College has leapt outside the traditional campus and classroom: Everything about higher education has gone digital, and this trend won’t stop anytime soon.
Hundreds of thousands of students now pursue degrees entirely online. Top-tier institutions such as Harvard University and MIT offer free MOOCs, or massive open online courses, that garner huge followings.
Even more common, students at traditional colleges and universities use digital platforms and materials to supplement classroom lectures. Professors use class time for discussions, and put their lectures online so students can take that information with them.
These trends — breakthroughs, some would say — bring tremendous possibilities for attracting more people to higher education. We need that.
Anthony P. Carnevale, an economist and the director of the Georgetown University Center on Education and the Workforce, has clearly shown we need many more Americans to earn two- and four-year college degrees and various types of career credentials to stay internationally competitive. Sadly, in some states, fewer than one in four working-age adults hold a bachelor’s degree.
But as technology changes higher education — and as we thrust the doors to college open to many more students — we have to ensure we keep the quality in higher education in this fast-as-a-blur time of change.
I’d argue that we can maintain quality by offering students both the quality of learning experiences that is the hallmark of our universities, accompanied by new types of credentials.
“We can give students new ways to show what they can do.”
I’m talking about reliable student learning-outcomes assessments that provide colleges with proof that students are learning, and credentials tied to those assessments that students can use to demonstrate that they have acquired the knowledge and skills needed as they move into their careers.
If higher education officials are wise, they will take a leading role in applying these innovations in demonstrating student learning outcomes because demands are increasing from a host of stakeholders: Elected leaders and policymakers want to hold colleges more accountable for their use of state money. Parents and students are demanding better quality and high rankings as tuition and other costs soar.
It’s also in education officials’ best interest because institutions must continually renew their accreditation to keep their doors open. For years, colleges have tested groups of students to demonstrate learning across the curriculum. Colleges use these data for accreditation and to improve curriculum and programs. Now, by taking this a step further and awarding students who successfully complete specific assessments with valuable learning-outcome credentials, university officials can motivate students to take these tests seriously and show off their results (if they choose) beyond the classroom.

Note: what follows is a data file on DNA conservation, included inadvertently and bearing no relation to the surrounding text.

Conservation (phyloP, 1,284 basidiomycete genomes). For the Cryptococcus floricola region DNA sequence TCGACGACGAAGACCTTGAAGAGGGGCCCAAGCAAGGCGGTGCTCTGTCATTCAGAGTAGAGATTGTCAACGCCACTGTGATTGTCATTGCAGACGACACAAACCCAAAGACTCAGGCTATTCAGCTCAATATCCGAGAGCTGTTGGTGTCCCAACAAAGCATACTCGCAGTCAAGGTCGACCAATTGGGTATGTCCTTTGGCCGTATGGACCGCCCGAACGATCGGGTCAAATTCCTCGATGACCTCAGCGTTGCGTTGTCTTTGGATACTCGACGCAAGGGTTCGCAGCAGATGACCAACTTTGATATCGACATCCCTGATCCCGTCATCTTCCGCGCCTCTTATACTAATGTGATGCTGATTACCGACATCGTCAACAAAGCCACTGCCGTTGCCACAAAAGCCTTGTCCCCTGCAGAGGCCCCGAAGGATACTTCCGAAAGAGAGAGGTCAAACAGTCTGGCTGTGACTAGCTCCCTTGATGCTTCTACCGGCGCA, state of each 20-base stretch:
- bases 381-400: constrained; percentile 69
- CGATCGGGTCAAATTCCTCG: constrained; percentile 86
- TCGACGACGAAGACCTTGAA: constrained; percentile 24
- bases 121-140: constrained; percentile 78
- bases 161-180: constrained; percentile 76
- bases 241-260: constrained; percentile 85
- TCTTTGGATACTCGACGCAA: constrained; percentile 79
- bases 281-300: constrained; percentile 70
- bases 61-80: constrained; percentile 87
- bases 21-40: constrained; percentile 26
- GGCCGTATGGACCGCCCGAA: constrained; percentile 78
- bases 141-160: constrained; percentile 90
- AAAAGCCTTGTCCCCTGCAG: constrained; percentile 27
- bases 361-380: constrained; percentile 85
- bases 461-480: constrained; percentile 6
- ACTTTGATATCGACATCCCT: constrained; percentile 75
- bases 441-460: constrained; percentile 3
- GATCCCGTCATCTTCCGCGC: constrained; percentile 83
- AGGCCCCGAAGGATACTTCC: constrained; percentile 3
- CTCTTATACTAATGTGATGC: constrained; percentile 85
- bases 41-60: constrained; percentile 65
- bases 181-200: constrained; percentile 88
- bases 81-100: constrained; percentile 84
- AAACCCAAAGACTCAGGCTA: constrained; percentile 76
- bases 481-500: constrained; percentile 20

Colleges have long used tests such as the ETS Proficiency Profile, which my company offers, to meet accreditation requirements. Now we’re offering students individual certificates of achievement, in addition to their test scores, that detail their proficiency level and can be shared with potential employers or graduate schools.
What exactly are certificates or badges? They’re evidence of proficiency in a particular subject or skill. They’re likely to become well known to everyone in the future in the same way software or medical certifications are recognized currently.
Other innovations are on the way. Companies such as Coursera, edX and StraighterLine are helping colleges offer courses that students can complete by showing their competency — not in a physical classroom, but off-site by computer in their homes, at coffee shops or at testing centers.
Professors, the value that you bring to higher education is clear. We need you and your knowledge and expertise. We need classroom exams to show students learn the materials covered in your course.
Now, as technology inevitably changes higher education — and mark my word the changes have only just begun — let’s use this opportunity to offer students more for their money — an outstanding education, a degree with meaning, and new certificates or badges as another credential to further indicate what they’ve learned.
We can change higher education to meet the new demands of our age. We can give students new ways to show what they can do. We can open more opportunities for students to pursue higher learning.
This means moving swiftly, but it’s time. The U.S. has always led the world in higher-education innovation. In my view, we’re ready to lead in this effort as well.
David Payne is the vice president and chief operating officer of the higher education division at the nonprofit Educational Testing Service (ETS) based in Princeton, N.J.